(Names in announcement: Rev. Mr. Casselman, Wm. Auld, Susan Jane Sipe)
(Column 5)
Summary: Eliza Anna, age 10 months, died on July 29th.
(Names in announcement: Eliza Anna Lane, Dr. Wm. Lane, C.A. Lane)

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Description of Page: No Page Information Available

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Description of Page: No Page Information Available

-Page 08-

Paris Fashions for August
(Column 1)
Summary: A discussion of the latest fashions from France.
(Names in announcement: , , , , )
Origin of Article: Galignani's Messenger
Full Text of Article:

Light summer toilets engross all the attention, and there is a great run of white, by far the prettiest wear for this melting period of the year. What, for instance, is cooler or more harmonious than a white robe.

A fashionable costume consists of three distinct parts--dress, fichu, and mantle-- all of which can be worn together or separately. The skirt is of white muslin, and there are two flounces and two large bouillons, and two flounces and two bouillons again. In the hem of the flounces is a blue, pink, or green rib and and a much wider one is run underneath the bouillons. The corsage is low, lined with silk the color of the riband, and a petticoat of the same silk is worn with the skirt. The sleeves, reaching to the middle of the arm, have two flounces and four bouillons, carried nearly up to the shoulder. At the waist is also a riband, fastening either in front or behind, and, if the dress is preferred high, the shoulders can be covered with a fichu composed of flounces and bouillons, and drawn at the throat with riband. For outdoors this toilet is completed by a mantle trimmed to match the skirt and . . . [text missing] . . . length and voluminousness of this mantle that distinguishes it from all that have been worn hitherto, and it is patronised by those ladies who are always on the watch for new and striking changes.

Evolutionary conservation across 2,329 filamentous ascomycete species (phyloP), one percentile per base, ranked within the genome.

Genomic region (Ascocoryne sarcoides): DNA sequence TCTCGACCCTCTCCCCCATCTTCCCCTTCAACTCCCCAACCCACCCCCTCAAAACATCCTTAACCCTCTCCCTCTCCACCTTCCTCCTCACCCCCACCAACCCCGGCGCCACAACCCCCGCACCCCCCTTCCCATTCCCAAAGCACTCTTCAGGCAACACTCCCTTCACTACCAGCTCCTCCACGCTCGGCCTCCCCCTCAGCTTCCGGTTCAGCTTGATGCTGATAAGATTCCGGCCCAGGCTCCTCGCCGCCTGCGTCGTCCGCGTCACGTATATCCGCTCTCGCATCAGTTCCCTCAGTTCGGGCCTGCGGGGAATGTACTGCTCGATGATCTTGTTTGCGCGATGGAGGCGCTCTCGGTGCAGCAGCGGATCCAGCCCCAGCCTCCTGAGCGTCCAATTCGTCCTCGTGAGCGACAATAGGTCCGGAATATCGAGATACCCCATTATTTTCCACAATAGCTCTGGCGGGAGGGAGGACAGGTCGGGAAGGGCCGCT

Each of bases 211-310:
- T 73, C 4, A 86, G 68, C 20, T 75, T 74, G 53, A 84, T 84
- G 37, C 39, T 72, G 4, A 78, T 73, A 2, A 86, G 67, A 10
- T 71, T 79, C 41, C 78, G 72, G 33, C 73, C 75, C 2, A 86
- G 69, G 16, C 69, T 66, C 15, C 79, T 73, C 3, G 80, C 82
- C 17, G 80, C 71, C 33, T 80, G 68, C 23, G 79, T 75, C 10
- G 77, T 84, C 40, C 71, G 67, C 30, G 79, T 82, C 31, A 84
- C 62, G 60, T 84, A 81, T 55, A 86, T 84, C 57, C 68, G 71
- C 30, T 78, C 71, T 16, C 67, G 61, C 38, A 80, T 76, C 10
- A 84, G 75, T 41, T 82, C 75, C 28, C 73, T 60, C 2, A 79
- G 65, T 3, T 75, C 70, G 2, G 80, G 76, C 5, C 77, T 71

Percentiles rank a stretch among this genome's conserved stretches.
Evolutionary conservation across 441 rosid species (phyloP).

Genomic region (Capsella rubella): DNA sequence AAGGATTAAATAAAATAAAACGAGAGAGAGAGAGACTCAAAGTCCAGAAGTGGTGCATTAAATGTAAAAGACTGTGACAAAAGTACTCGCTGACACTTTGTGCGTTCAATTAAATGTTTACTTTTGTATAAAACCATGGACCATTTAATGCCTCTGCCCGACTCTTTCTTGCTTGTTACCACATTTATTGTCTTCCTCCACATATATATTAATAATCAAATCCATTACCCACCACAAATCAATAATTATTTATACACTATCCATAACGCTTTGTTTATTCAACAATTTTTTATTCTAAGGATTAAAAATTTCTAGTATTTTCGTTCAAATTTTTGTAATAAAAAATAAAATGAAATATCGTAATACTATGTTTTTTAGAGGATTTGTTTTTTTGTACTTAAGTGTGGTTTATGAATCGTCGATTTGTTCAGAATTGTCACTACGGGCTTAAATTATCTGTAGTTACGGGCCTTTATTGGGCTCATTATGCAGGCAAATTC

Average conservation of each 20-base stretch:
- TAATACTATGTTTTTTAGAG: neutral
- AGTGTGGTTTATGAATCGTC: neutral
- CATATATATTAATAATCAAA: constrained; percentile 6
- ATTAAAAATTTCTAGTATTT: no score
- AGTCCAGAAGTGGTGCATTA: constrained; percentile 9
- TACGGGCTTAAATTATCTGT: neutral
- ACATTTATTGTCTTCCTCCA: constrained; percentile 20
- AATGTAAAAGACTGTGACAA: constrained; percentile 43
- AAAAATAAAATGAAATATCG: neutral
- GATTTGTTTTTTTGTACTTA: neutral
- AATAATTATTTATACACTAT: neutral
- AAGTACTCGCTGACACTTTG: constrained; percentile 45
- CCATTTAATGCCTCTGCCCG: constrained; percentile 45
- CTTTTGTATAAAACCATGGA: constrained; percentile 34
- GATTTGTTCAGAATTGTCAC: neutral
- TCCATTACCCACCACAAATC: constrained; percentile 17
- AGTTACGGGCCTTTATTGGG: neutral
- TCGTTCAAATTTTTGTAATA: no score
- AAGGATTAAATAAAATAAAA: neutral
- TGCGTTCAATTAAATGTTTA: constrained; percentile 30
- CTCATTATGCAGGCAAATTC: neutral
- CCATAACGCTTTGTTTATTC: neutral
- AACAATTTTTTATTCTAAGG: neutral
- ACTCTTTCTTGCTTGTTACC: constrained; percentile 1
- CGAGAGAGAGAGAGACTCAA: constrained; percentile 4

For morning wear there is nothing equal to clear muslin, colored or figured, made with loose jacket or full bodice; either the body or jacket is fastened in front by bows of muslin, the edges of which are rounded and edged with a guipure.

Fashion in bonnets is nearly at a stand still, and our artists, for the time being, have ceased racking their brains for novelties. The newest thing we can mention is a bonnet made of fine black hair, embroidered with buttercups in silken straw. The riband used in trimming has a black ground, and the flowers at the side entirely black with jet centres. The effect of the combination is very original, and it has the advantage of defying dust.

The heat is too great for caps to be worn in the house, and their place is prettily supplied by resilles of silk lace. A wide riband goes all round and terminates in a bow on one side; but, in order to render this coiffure perfectly graceful it should have something like a light hood at the back. If the resille is made of gold or silver thread, it can be worn in the ball room by young girls, and Spanish acorns, finely worked, serve to complete it. Fair women can wear the hood of the black lace, which keeps its freshness and is not oppressively hot. Elderly ladies can line them with thin silk, and those who have plenty of hair have only to put a flower on one side, and they are at once in possession of a charming coiffure.